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Economic Development and

Globalization Division
Financing for Development Section

The impact of the global financial crisis


on the world oil market and its
implications for the GCC countries
Salaheddin Abosedra, Regional
Advisor, ESCWA

Overview
Expected impact of the crisis on the oil market
conditions (largely based on the EIU
estimations):
Oil demand
Oil supply
Oil prices

Scenarios for the future of oil prices


Outlook for the GCC economies
Conclusions

Impact on oil
market conditions: Demand
Decrease of world oil demand:
It declined by 0.2% in 2008
Is expected to decline by 0.4% in 2009

Largely driven by OECDs demand:


A decline of 2.9% in 2008
An expected decline of 1.8% in 2009

While non-OECD demand is expected to


grow:
By 1.4% in 2009

Impact on oil
market conditions: Demand
Table 1: World oil demand, 20082010
In million barrel/day
Oil consumption

2008

2009

2010

China

7.90

8.10

8.38

Other Asian countries

9.49

9.52

9.69

Total OECD

47.77

46.90

46.90

Total non-OECD

38.14

38.68

39.57

World total

85.91

85.58

86.47

China

7.98

8.17

8.41

Other Asian countries

9.24

9.16

9.24

Total OECD

47.47

45.84

45.76

Total non-OECD

38.18

38.43

39.38

World total

85.65

84.27

85.15

EIU estimates

US Department of Energy
estimates

Impact on oil
market conditions: Supply
A total cut of 4.2 million b/d in OEPCs
output:
A cut of 1.5 million b/d (November 2008)
A further cut of 2.7 million b/d (January 2009)

An expected growth in non-OPEC production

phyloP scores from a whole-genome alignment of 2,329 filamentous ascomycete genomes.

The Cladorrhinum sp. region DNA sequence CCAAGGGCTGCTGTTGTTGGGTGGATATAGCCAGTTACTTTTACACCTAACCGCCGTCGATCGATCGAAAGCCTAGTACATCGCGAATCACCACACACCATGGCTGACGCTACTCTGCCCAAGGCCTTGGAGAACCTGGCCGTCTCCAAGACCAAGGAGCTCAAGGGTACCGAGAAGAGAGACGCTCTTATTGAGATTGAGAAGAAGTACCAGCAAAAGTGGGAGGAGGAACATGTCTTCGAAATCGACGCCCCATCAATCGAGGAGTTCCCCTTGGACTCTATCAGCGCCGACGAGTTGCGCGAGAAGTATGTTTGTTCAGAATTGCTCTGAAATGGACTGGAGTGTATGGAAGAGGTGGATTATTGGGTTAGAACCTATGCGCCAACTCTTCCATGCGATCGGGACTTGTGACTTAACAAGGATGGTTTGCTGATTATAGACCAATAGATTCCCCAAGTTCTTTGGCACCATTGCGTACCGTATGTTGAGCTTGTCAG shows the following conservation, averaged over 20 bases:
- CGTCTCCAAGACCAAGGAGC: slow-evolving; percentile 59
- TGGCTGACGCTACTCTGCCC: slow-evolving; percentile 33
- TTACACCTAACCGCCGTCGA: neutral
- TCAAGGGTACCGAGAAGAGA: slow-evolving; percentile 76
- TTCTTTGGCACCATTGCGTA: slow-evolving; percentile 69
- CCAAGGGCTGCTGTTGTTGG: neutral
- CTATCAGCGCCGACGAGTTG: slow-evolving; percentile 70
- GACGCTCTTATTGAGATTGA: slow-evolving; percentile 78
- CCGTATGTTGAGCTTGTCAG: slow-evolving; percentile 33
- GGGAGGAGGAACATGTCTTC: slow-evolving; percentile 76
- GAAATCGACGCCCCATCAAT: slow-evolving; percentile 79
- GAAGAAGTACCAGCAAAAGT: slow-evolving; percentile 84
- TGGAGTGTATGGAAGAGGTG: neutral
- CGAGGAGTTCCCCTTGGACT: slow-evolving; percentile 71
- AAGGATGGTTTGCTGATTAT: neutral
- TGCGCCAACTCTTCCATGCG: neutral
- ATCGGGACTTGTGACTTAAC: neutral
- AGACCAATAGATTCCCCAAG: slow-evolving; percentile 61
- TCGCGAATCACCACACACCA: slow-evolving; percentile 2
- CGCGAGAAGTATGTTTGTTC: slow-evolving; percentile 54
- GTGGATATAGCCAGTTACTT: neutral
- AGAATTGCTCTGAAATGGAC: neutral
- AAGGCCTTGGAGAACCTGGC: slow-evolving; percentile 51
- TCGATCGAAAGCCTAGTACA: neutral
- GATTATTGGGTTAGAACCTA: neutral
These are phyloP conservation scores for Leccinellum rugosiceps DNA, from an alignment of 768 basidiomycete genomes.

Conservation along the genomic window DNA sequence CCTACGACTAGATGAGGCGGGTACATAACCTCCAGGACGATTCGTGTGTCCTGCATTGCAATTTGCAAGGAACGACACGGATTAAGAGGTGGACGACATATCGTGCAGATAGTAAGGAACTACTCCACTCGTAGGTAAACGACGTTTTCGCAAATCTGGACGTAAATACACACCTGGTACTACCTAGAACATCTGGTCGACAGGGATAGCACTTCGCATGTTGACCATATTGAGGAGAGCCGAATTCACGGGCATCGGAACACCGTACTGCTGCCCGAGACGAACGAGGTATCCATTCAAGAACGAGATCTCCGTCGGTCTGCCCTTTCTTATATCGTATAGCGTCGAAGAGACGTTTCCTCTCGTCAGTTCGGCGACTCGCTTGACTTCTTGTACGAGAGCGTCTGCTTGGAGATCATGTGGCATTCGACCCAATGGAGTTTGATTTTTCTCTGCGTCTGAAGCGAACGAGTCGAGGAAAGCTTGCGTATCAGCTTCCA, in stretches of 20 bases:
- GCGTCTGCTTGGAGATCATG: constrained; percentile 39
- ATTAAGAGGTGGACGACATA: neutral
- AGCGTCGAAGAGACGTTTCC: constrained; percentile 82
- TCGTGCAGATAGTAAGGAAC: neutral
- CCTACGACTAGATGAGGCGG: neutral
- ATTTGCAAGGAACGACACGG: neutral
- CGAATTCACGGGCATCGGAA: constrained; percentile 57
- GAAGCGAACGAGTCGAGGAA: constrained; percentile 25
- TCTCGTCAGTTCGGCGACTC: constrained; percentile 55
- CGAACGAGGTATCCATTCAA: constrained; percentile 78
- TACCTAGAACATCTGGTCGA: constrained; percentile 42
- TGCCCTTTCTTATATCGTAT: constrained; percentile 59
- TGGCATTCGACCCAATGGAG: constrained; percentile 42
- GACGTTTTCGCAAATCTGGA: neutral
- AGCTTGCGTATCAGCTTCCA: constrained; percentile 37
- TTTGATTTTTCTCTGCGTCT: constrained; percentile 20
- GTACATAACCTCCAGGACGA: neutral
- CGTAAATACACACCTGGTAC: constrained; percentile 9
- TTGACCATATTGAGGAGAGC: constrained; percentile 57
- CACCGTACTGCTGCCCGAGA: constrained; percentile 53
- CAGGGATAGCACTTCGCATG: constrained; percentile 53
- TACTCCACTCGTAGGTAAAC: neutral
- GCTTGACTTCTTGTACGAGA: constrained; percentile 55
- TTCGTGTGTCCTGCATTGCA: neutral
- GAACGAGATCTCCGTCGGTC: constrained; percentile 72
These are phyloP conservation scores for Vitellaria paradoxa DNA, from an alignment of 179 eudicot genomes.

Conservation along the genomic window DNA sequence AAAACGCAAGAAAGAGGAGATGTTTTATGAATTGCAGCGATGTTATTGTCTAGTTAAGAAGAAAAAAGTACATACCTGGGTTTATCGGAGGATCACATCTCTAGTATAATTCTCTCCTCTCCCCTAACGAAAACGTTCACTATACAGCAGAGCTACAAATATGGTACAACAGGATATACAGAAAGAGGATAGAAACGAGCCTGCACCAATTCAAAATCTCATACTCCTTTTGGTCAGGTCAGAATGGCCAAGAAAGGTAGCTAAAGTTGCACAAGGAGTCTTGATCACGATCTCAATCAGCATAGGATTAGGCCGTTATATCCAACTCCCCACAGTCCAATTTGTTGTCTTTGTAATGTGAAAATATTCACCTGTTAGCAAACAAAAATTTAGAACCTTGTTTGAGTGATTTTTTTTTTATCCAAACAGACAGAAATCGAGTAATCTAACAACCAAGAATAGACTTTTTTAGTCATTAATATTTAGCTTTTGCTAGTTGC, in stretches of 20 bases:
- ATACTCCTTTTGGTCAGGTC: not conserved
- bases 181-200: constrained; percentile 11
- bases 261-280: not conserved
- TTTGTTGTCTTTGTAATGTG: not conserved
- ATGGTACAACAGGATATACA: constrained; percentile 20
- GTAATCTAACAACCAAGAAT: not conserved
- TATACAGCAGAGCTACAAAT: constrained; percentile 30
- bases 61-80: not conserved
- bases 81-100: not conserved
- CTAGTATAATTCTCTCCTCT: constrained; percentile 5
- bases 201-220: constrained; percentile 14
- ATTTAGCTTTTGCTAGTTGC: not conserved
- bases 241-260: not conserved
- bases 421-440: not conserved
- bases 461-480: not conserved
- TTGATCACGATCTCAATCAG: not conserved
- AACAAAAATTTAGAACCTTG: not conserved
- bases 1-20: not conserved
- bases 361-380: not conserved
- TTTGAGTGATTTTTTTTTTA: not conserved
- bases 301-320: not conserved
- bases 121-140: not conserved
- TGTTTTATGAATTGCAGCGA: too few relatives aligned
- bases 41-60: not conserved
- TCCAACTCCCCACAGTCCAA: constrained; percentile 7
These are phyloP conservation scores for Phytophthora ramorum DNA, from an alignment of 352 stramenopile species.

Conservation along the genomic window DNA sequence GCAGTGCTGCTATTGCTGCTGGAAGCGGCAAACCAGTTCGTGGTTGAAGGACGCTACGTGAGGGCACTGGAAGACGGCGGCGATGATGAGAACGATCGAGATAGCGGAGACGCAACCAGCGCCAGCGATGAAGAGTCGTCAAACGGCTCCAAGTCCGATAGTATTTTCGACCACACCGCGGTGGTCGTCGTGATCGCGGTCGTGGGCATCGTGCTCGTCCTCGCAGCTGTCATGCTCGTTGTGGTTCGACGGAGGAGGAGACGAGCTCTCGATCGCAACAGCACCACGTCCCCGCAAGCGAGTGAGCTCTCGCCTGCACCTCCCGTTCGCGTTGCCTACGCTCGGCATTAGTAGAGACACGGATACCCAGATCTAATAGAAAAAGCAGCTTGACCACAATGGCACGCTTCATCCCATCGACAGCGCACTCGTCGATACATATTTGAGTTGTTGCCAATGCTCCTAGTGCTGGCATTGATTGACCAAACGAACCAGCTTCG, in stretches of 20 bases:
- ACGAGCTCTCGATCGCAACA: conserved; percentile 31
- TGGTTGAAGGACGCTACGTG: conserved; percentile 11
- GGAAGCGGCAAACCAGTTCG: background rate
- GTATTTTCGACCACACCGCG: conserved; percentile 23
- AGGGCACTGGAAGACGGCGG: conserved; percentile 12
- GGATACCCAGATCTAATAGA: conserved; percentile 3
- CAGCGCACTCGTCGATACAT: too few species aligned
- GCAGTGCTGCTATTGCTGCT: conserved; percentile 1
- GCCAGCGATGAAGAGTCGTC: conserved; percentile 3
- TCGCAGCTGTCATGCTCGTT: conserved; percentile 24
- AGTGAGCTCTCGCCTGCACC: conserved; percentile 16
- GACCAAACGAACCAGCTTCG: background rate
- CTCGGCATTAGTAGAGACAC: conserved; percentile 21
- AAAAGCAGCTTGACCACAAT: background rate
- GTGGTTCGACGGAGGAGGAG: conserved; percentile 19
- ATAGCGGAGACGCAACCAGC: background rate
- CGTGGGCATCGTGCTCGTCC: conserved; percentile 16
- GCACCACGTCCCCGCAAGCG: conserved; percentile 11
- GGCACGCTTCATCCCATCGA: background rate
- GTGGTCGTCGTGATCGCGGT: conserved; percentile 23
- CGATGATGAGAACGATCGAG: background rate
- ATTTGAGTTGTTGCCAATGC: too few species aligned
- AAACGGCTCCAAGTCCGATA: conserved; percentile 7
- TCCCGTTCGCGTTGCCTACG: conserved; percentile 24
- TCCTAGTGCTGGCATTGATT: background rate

(by 2.7% in 2009)
An expected fall in global output (by 1.15% in
2009)

Impact on oil
market conditions: Supply
Table 2: World oil supply, 20082010
In million barrel/day
Oil production

2008

2009

2010

OPEC

37.18

34.87

36.12

Non-OPEC

48.98

50.29

51.23

World total

86.16

85.17

87.36

OPEC

35.71

33.78

35.44

Non-OPEC

49.75

49.76

49.95

World total

85.46

83.53

85.39

EIU estimates

US Department of Energy
estimates

Impact on oil
market conditions: Prices
The crisis has affected oil prices mainly thru
two channels:
Many operators have liquidated their positions in
the commodity markets
fall in oil prices
The severe slowdown in world demand
fall in
oil prices

However, the EIU expects a recovery in 2010,


with an increase in oil prices by almost 43%

Impact on oil
market conditions: Prices
Table 3: Crude oil prices, 20082010
In US dollar/barrel
Prices

2008

2009

2010

98.53

35.70

51.00

99.57

52.64

62.92

EIU estimates
West Texas Intermediate
(WTI)
US Department of Energy
estimates
WTI

Three Scenarios for


the future of oil prices
Scenario 1: Two turbulent years followed by
moderate growth in 2011, due to:

Loss of confidence in the stock markets


More bank failures
Further tightening of financial capital
Declining housing prices

And resulting in:


A decline in world GDP by 0.4% in 2009
A sluggish recovery of 1.5% in 2010
Average oil price of $35 in 2009,
2009 and $50 in 2010

Three Scenarios for


the future of oil prices
Table 4: Global outlook
2005

2006

2007

2008

2009

2010

USA

2.9

2.8

2.0

1.1

-2.0

0.7

Japan

1.9

2.4

2.1

0.3

-0.5

0.7

Euro Area

2.0

2.9

2.6

1.1

-1.2

0.5

World

3.5

4.0

3.8

2.3

-0.4

1.5

7.5

9.1

7.4

4.9